How to Canoe or Kayak with Your Dog

By Joyce Dierschke

If you love your dog and you love to kayak or canoe, you might want to try bringing your dog out in the boat with you. Before you do, though, you should take precautions to ensure your dog doesn’t get injured or become uncomfortable.

Before I began bringing my Beagle mix, Katie, out with me, I did a lot of research to make sure I was doing it safely. These are the things I found to be most important to keep your dog safe while canoeing.

Help Your Dog Adjust to the Canoe or Kayak

First consider your dog’s temperament and personality. Not every dog likes the water, and some dogs are afraid of it. I’d definitely start by taking your dog to a lake or river just to test the waters, so to speak, and see if he’s interested in it.

Then get your dog used to your boat. Canoes and kayaks make a lot of noise, so you just want your dog to get used to the different sounds yours makes and the motion of the paddle. It’s a good idea to do a slow introduction.

Also consider your dog’s size in relation to the boat. Canoes are wider and have some space to move around, but kayak cockpits are smaller and just designed for one.

I live in a condo, so I store my boat behind the couch. Before we went out on the water, I’d take my kayak out and stick it in the middle of the room, just as a way to get Katie accustomed to it. I would sit in the cockpit and invite her in, but I wasn’t going to force her. Soon, she was sitting in my lap in the kayak’s cockpit. Eventually, I gently pushed her out of my lap in the boat, and she would just sit in front of me.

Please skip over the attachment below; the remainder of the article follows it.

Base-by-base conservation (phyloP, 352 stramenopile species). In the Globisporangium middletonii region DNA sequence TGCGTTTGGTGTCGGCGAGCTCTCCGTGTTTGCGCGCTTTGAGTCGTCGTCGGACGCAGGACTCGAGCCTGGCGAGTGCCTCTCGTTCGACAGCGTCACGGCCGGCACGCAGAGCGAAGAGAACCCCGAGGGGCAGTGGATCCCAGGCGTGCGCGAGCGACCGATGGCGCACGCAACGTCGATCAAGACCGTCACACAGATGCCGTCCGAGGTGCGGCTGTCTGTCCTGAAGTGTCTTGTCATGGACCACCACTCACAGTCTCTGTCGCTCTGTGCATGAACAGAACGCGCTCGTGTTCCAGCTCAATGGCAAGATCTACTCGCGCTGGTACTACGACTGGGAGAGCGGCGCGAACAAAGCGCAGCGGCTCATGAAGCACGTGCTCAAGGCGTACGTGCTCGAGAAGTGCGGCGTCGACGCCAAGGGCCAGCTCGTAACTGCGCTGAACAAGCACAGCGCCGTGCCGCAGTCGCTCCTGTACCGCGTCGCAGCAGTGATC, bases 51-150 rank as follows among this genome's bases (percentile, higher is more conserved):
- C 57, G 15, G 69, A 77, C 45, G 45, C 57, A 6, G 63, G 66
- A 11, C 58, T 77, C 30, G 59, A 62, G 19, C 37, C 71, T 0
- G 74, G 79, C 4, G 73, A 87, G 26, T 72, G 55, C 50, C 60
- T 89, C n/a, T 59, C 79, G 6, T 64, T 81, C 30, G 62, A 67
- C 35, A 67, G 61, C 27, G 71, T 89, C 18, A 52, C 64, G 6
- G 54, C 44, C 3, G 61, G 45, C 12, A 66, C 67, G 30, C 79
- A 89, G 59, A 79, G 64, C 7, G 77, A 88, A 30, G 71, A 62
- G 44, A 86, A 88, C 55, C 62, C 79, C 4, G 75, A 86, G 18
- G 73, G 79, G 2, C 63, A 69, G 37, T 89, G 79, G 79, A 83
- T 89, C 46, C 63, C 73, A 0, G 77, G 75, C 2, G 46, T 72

Beyond the Canoe and Kayak: Your Dog’s Equipment Checklist

Once you’re ready for water, make sure your pup is outfitted for safety. Here’s what you need:

  • Doggie personal flotation device: Definitely invest in a personal flotation device (PFD) for dogs. This is similar to what any person would wear in a kayak. It’s great to have your dog out there swimming around, but it can be dangerous if your dog tires. The PFD fits your dog like a vest and buckles around the chest and neck. It has a little handle in the back so you can hoist your dog back into the boat after he goes swimming. Try it out to make sure it fits your dog well, just like you would with your own life vest.
  • First-aid kit: A first-aid kit is important, no matter what you’re doing outdoors. You’re going to be away from any kind of veterinary hospitals, and you never know what’s going to happen. Ruff Wear and Creative Pet Products both make good first-aid kits. I suggest the Field Guide to Dog First Aid: Emergency Care for the Outdoor Dog, which is a handy dog first-aid manual. Red Cross also has a good DVD on pet first aid.
  • Leash: You should always bring a leash, even if you don’t want to use it. It’s a good idea because you’re probably not going to be the only one there, and you need to be responsible. Never tie your dog into the boat, though. If you turn over and the boat goes down, the dog goes down with it.
  • Refreshments: I also recommend a collapsible water bowl and treats.
  • Sun protection: Zinc oxide protects your pup’s snout from sunburn.

You can tell when your dog is happy and when he’s not. A lot of times my dog wants to jump in the water and swim around. I’ll let her swim and then I’ll pull her back in the kayak when she’s done. If she starts to climb all over me or push herself against me, that’s how I know she’s done. Sometimes all she needs is a brief rest, so we just find a place to get out, walk around and come back.

I can tell Katie loves kayaking because sometimes she’ll get up and put her front paws on the deck and wag her tail.

Just remember: Kayaking with your dog is supposed to be fun! If you take your dog out and it seems like he’s not enjoying it, then maybe you should leave your dog at home. It’s not going to be for every dog, just like it’s not for every person. But to me, everything’s more fun when you have a dog with you.

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